26. CNNs are now much better suited to military applications. It wouldn't surprise me if autonomous targeting systems will be ready for deployment into live tactical situations within 12 months.

  27. I wonder if this has something to do with the fact that as far as an AI is concerned, an image is just a collection of pixels. Since its base level assumption is the collection of pixels is arbitrary, it's reasonable to expect that the first level of information it can obtain is pattern of small groups of pixels, which is characteristic of texture. Overall shape is very global information so that's probably further down its possibility space and so less likely to be utilized. Whereas for human, the base level assumption is that we're seeing some physical objects, which are almost always defined by their shape.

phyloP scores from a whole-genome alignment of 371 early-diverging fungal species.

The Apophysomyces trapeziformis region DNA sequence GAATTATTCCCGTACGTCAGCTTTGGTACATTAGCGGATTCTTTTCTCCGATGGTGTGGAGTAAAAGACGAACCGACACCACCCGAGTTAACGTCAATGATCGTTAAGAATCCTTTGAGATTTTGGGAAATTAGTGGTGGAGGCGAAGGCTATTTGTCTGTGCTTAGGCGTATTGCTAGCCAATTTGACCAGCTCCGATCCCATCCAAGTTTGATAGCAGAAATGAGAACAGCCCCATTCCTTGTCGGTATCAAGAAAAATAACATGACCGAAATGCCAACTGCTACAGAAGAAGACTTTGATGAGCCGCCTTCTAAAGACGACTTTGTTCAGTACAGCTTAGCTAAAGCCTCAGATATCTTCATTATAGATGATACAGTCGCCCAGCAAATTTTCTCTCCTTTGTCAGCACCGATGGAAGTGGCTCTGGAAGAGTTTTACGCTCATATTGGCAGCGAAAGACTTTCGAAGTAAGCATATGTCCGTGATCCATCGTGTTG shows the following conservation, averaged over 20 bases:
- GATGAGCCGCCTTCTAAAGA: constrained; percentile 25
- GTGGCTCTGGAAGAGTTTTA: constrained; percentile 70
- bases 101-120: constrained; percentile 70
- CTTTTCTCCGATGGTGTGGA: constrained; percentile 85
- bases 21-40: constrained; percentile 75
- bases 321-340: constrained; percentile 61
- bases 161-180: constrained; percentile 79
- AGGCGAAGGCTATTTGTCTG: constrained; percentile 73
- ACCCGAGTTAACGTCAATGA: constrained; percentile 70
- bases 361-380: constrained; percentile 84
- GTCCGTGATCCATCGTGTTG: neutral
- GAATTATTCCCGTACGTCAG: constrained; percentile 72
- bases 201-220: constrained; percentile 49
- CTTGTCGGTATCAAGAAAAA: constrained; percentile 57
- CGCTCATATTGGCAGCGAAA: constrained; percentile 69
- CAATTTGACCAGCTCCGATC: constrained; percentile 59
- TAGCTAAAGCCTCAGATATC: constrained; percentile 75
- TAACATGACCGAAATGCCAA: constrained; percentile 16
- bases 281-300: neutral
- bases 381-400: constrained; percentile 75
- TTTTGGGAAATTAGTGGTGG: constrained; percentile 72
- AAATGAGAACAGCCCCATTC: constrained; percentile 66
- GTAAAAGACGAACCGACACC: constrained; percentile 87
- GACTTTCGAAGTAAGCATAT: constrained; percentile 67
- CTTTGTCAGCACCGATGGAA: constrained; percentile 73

28. Okay everything is fine and all but how the ACTUAL FUCK did only 99% of humans recognize a cat in the first picture????

  29. I would argue that this is not a texture problem but a question of analyzing local structures versus global. And style transfer is just another patch on this gap.

  30. The size of the advantage of the NN that uses texture and edges both is much smaller than I expected. I thought edges and textures captured fundamentally different information and so expected accuracy to increase by more than a couple points, but it looks like both are good enough to begin with that there's not much advantage in combining the information.